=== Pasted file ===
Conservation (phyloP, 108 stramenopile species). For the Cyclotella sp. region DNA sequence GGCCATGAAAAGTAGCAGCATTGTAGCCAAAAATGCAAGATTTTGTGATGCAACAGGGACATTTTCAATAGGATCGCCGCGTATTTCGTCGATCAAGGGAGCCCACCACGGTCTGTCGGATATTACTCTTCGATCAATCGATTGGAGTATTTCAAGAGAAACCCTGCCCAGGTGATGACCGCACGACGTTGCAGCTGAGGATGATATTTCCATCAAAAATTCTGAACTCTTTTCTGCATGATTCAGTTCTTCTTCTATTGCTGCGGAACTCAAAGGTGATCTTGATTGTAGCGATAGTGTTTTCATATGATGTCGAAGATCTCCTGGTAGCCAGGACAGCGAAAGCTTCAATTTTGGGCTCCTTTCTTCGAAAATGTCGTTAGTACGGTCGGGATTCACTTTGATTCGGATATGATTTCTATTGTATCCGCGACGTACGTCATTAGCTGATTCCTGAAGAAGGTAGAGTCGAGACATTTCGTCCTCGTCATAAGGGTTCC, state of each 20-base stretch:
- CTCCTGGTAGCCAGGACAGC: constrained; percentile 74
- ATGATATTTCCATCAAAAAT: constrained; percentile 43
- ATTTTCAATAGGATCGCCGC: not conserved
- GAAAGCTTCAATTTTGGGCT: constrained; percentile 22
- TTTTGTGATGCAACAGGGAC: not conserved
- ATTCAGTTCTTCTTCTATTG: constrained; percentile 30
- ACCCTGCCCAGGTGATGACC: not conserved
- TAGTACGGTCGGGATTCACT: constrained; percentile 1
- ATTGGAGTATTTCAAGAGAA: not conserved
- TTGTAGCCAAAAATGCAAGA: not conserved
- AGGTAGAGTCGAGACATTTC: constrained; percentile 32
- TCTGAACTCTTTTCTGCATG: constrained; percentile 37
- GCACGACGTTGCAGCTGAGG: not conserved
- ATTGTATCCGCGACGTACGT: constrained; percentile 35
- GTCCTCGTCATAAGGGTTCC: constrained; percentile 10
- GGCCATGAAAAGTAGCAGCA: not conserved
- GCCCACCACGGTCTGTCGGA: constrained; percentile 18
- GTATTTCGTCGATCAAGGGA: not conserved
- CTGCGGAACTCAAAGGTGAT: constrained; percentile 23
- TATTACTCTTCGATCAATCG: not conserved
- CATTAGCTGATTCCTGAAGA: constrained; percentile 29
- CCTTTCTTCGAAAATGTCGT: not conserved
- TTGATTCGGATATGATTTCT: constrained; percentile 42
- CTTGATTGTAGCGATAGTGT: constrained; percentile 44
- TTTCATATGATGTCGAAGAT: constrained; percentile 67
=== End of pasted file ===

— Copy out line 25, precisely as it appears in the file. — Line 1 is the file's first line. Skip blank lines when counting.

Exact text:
- CTTGATTGTAGCGATAGTGT: constrained; percentile 44